The clear awareness of the mind produces wisdom, which understands how the mind operates and is mindful of the moment-to-moment choices to be made. When the mind functions perfectly in this way and irrevocably, then transcendent wisdom is generated, accompanied by unbridled compassion. This is the unbridled compassion represented by the bodhisattva Guan Yin. It is a heart of Mahayana practice.
When we sit on a cushion, we apply Right View. We do not try to stop the mind from thinking; that would be unnatural. Images and thoughts arise in the mind naturally, in accordance with causes and conditions. Turning the mind’s eye inward allows thoughts and mental impressions to be observed as arising. We need not banish these thoughts. Rather, when the mind is illuminated, the arising phenomena are seen. Without attaching to thought, the thoughts and mental impressions dissipate of their own accord as no fertile environment is provided for them to continue to stay in the mind. Such phenomena may arise again and again, but with less frequency and force.
As Master Lin-Chi exhorted: one must have faith to sit and use awareness of the mind and not mistake consciousness for the mind. Consciousness is a transient part of the mind and can never serve to “realize” enlightenment. To the contrary, our practice is, from moment-to-moment, to observe the perfection of how the mind functions. And consistent with that, true and proper understanding chose wisdom to govern body, speech, and mind. Apart from this, there is no mind. Many masters have acknowledged pratityasamutpada as mind, and mind is Buddha. Master Sheng Yen would often say that the Buddha is in the present moment.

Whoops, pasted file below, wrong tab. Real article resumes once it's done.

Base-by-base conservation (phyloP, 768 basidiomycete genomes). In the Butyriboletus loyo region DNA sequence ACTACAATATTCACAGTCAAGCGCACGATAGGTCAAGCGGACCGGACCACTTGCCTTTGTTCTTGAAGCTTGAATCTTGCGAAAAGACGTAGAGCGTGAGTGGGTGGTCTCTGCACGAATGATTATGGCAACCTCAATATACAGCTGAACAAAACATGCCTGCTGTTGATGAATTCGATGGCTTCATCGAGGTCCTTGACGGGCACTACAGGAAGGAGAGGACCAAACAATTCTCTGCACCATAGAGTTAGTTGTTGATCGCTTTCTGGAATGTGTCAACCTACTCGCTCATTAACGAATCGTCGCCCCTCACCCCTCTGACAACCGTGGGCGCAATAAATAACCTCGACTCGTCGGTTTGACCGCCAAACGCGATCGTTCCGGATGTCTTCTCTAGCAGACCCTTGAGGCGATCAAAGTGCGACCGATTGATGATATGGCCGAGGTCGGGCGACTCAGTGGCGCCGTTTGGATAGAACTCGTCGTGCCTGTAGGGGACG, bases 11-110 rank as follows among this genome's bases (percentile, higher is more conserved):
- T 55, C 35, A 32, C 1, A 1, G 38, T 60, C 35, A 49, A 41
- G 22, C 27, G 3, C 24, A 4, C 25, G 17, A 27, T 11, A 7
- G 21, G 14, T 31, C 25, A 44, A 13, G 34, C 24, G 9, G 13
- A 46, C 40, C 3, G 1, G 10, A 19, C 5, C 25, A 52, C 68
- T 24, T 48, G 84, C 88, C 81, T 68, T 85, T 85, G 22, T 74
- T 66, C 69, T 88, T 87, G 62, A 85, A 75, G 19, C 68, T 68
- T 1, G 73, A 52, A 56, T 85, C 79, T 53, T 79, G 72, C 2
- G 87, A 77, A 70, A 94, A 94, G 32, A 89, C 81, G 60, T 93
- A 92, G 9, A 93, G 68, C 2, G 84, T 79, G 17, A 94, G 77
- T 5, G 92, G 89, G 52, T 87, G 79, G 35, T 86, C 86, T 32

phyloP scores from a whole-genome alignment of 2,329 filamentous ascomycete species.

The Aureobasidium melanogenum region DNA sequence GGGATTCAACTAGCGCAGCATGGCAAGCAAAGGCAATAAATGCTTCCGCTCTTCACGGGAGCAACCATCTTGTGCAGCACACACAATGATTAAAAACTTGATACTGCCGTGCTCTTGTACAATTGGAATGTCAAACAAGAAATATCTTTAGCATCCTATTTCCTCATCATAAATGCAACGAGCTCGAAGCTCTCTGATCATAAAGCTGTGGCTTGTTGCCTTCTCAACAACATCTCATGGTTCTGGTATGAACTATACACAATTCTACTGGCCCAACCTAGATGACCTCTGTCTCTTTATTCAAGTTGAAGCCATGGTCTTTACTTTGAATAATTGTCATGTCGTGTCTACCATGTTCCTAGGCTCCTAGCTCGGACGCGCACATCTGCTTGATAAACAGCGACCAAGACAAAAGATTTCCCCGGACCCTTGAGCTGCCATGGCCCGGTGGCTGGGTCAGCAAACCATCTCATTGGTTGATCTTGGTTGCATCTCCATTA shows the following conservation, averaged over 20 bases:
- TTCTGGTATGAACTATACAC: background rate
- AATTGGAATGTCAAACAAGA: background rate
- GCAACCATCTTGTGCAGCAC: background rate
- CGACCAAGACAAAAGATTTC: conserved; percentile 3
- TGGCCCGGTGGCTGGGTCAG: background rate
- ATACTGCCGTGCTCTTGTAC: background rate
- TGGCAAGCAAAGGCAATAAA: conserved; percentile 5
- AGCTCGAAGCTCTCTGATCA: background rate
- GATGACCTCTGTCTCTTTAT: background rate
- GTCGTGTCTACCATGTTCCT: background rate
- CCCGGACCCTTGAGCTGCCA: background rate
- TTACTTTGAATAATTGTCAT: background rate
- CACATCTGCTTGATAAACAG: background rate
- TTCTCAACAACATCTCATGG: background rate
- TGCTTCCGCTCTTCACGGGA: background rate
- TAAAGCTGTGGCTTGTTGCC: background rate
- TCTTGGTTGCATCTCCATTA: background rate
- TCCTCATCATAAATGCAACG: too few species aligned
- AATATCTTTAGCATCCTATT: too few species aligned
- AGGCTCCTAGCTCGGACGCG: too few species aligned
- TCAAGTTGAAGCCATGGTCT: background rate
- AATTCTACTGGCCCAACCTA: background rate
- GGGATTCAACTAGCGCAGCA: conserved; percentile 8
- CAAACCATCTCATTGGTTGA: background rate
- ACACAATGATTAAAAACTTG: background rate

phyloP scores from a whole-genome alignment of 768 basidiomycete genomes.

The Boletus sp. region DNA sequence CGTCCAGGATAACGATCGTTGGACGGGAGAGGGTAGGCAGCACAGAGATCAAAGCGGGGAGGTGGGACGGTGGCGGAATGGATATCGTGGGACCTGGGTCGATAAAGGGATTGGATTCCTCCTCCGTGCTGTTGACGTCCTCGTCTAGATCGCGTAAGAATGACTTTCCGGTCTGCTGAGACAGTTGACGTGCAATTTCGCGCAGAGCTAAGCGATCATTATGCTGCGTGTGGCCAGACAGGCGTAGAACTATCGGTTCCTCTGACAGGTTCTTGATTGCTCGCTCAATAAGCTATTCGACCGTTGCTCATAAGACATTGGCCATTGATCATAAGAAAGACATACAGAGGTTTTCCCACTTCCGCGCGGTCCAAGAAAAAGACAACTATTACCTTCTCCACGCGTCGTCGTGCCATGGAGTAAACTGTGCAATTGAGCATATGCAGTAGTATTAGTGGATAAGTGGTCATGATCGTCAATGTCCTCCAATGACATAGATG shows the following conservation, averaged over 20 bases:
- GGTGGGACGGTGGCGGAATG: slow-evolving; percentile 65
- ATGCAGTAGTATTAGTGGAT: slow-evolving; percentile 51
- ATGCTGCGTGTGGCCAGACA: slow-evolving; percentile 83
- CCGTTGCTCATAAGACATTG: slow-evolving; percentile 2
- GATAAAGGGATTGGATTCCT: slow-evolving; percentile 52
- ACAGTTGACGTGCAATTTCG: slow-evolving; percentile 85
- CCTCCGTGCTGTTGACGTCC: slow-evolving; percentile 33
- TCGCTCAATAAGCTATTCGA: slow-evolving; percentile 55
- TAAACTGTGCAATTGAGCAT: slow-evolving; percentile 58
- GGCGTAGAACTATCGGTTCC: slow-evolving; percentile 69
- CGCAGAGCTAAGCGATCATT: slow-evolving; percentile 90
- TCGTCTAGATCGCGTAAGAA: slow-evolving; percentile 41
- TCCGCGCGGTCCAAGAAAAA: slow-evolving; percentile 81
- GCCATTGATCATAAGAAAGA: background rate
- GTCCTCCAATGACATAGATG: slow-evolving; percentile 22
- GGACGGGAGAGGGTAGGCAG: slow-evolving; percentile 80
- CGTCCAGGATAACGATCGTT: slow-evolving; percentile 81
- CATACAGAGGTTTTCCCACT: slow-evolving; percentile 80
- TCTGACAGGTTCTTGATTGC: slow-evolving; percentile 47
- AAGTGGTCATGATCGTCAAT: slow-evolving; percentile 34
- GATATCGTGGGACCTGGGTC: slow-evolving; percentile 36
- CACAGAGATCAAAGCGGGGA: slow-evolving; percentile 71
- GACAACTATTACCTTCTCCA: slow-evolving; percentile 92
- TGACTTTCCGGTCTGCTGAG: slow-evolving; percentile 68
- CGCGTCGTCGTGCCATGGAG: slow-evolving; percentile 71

If we meditate in this manner, with Right View, we will progress quickly. It is as if we have discovered that we were using the wrong end of the hoe to cultivate our field. Once turning the mind’s eye inward and utilizing awareness, the mind will be illuminated. The stillness and the absolute clarity of the mind will be present without obstructions and occlusions arising in the consciousness.
Our daily practice is used in the same way. Being relaxed in body, speech, and mind, seeing all that arises with Right View, causes and conditions never fail. Vows serve as a compass for the mind. Actions through body, speech, and mind carry out and fulfill our vows. In this way, the illusory self is forgotten in the infinite light of the illumination of the mind.
There’s no doubt that this takes practice. Chan is beyond words and phrases. No conceptual thinking can bring about the illumination of the Mind. There is no self to bring to this realization.
In the final words of Master Lin-Chi, “If you approach it with a true and proper understanding, you will not be affected by considerations of birth and death, you will be free to go or stay as you please. You do not have to strive for benefits, benefits will come of themselves.”
I am often asked, “But how will I know when it has come [enlightenment]?” I just say, “You will never know, as you will not be there.”
There is no end to this talk. Each of you, do your best! Thank you for your trouble.
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Approaching Chan, Part 2: The Two Streams of Chan Contemplative Practices
Approaching Chan, Part 3: The Methods of Lingji’s Huatou and Caodong’s Silent Illumination